Faithfully reproduce what they can see
If you're using the modelling lamps correctly, the light should be falling in the right place and you should have a good idea of what your image will look like. However, if you want to photograph exactly what you can see (and there are plenty of times when you do), you don't even need the studio lights to fire - just grab a nice fast lens and shoot in aperture priority without the strobes flashing. If, on the other hand, you want to actually use the studio lights to make an image beyond what you could do with the ambient light, you should be setting the exposure on your camera correctly to bring about a much more dramatic picture.
Ask the model to "move about and stuff"
As the photographer, it's your job to pose the model. You know what image you are going for, you can see the whole scene, you can see how the light is falling on your subject – the model can't see any of this, so don't ask them to "move about and stuff" or "do a pose". Many models do know instinctively the position to get into and where the light is falling – and that's the mark of a great model and a good working relationship with the photographer – but it's still up to the photographer to direct the model. As a rule, models don't mind being directed – it's their job and they'd rather know exactly what you want rather than just hoping they find the right pose by chance. Also, it's a good idea to discuss how you – the photographer – work and direct. Some photographers like their model to move about and change poses, while personally I like my models to remain still until I tell them to move. Similarly, when altering positions, I'll be very clear about whether I want the model to move half an inch or to completely change position.
Focus on the face but forget the body
A portrait is all in the eyes... well, yes, but don't forget about what the rest of the body is doing! It's very easy to set your focus on the eyes and forget about the rest, particularly if you don't assess the position and lighting before you lift the camera to the eye. So check that the arms/legs/fingers/everything is in the right place before you click that button.
Move the model but not the lights
So we've spent 20 minutes setting up the lights, trying a few different things, experimenting with a couple of different poses, and then getting that absolutely killer shot. And then the photographer says, "Turn your head the other way now", and starts to shoot. Not surprisingly, the lighting isn't even close.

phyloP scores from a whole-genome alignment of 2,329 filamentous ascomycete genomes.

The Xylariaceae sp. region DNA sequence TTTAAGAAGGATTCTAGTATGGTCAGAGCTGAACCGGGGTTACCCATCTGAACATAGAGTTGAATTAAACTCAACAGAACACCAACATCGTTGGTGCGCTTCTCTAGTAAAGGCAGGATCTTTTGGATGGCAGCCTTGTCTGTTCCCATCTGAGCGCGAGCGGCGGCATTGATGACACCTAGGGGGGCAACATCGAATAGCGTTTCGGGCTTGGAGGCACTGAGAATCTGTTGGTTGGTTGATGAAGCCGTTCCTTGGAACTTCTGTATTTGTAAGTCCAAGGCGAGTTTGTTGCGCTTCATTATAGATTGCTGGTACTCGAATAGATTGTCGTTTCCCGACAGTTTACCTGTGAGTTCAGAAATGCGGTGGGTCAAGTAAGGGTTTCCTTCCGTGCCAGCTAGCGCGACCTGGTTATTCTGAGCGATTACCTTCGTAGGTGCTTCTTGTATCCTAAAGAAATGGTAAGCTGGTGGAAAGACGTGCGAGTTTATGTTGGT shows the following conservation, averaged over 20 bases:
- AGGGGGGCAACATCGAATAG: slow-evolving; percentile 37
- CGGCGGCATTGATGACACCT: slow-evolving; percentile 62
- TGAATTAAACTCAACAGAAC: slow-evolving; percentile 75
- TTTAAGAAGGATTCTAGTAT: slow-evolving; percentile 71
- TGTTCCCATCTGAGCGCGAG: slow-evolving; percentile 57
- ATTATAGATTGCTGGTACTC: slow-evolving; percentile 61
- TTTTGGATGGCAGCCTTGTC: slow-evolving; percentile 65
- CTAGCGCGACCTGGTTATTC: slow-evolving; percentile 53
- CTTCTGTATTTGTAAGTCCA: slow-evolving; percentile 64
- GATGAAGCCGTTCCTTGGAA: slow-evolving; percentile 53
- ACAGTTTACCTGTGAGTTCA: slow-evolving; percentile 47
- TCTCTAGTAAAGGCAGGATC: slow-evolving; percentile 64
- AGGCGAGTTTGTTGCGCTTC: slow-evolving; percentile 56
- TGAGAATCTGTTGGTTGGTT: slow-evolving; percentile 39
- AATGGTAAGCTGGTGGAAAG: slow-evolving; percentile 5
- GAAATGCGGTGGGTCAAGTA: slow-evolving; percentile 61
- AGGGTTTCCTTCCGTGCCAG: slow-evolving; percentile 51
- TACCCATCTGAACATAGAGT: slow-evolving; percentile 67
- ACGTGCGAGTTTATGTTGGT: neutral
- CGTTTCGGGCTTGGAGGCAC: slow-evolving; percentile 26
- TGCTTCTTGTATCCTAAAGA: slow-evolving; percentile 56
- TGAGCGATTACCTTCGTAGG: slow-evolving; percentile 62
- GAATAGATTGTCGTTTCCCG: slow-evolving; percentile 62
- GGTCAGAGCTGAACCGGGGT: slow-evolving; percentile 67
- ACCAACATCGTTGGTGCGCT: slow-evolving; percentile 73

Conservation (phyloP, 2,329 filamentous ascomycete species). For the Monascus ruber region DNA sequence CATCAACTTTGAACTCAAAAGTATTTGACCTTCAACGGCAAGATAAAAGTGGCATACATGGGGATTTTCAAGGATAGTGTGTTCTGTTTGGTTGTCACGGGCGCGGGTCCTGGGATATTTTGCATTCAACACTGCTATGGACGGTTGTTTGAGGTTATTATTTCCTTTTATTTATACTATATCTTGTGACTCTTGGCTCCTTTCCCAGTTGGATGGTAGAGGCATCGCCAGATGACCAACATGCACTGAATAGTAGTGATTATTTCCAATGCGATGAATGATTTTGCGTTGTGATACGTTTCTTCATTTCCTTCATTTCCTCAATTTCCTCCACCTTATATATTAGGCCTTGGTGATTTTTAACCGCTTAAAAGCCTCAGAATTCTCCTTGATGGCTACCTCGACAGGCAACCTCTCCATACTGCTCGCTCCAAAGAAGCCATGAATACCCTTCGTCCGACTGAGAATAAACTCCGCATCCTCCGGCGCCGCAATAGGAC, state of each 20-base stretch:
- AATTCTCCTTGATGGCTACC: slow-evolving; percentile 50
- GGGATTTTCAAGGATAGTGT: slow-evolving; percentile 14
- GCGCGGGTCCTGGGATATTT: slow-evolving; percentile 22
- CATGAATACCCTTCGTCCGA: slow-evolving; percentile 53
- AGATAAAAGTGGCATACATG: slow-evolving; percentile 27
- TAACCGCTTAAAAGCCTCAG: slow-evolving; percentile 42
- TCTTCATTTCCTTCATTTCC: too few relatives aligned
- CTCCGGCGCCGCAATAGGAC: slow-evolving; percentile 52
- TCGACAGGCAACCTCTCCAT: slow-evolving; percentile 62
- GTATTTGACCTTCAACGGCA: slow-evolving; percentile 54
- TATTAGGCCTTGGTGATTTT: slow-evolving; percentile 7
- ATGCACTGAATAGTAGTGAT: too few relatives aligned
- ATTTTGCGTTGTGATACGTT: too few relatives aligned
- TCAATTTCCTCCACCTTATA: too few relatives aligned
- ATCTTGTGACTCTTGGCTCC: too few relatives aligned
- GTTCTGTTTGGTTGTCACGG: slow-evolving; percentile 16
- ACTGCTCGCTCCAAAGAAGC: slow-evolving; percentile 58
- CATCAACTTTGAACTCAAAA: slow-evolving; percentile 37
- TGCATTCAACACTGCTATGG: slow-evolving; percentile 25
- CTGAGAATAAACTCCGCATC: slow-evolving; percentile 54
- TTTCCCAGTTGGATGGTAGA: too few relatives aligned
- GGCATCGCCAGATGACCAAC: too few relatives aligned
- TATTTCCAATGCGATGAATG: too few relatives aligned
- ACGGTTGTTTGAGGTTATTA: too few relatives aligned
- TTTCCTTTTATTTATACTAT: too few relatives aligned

In some cases, the lighting is quite forgiving – for example, shooting in high key, there's loads of light and very little shadow, so moving your model's head will (probably) not be catastrophic. However, if you've spent some time to set up perfect Rembrandt lighting, for example, then the effect will be completely destroyed by only a small movement of the model. So, remember to alter the position and power of the lights when you move your model. If you've been paying attention so far and you're using the modelling lamps properly, you'll spot what's changed and where your lights need to move to before you even put your viewfinder up to your eye.
Rush a shot and assume that "okay" is good enough
Some lighting set-ups can be put together in seconds. More sophisticated or experimental set ups, however, may take a little time to get perfect. You're in a studio, everything is under your control, there's no excuse for settling for "good enough" unless it's perfect. Studio lighting takes a lot of practise, but that's half the fun, so keep on experimenting until you get it absolutely spot on.
Take ten identical shots
Okay, this won't actually ruin your shot, but it does mean that your photoshoot will run really slowly and may get boring for the model. It's also particularly infuriating during a workshop when other photographers are waiting their turn. It's a studio... the second shot will be identical to the first one, so you only need one. Get it right first time.
So those are the things that come straight to mind when I see inexperienced studio photographers shooting. Ask another professional photographer and they'd probably come up with a list of ten completely different things (oh hang on, there are 11 things on my list), but if you have the right kit, prepare properly and pay attention to what's happening in front of you, you'll always get great shots!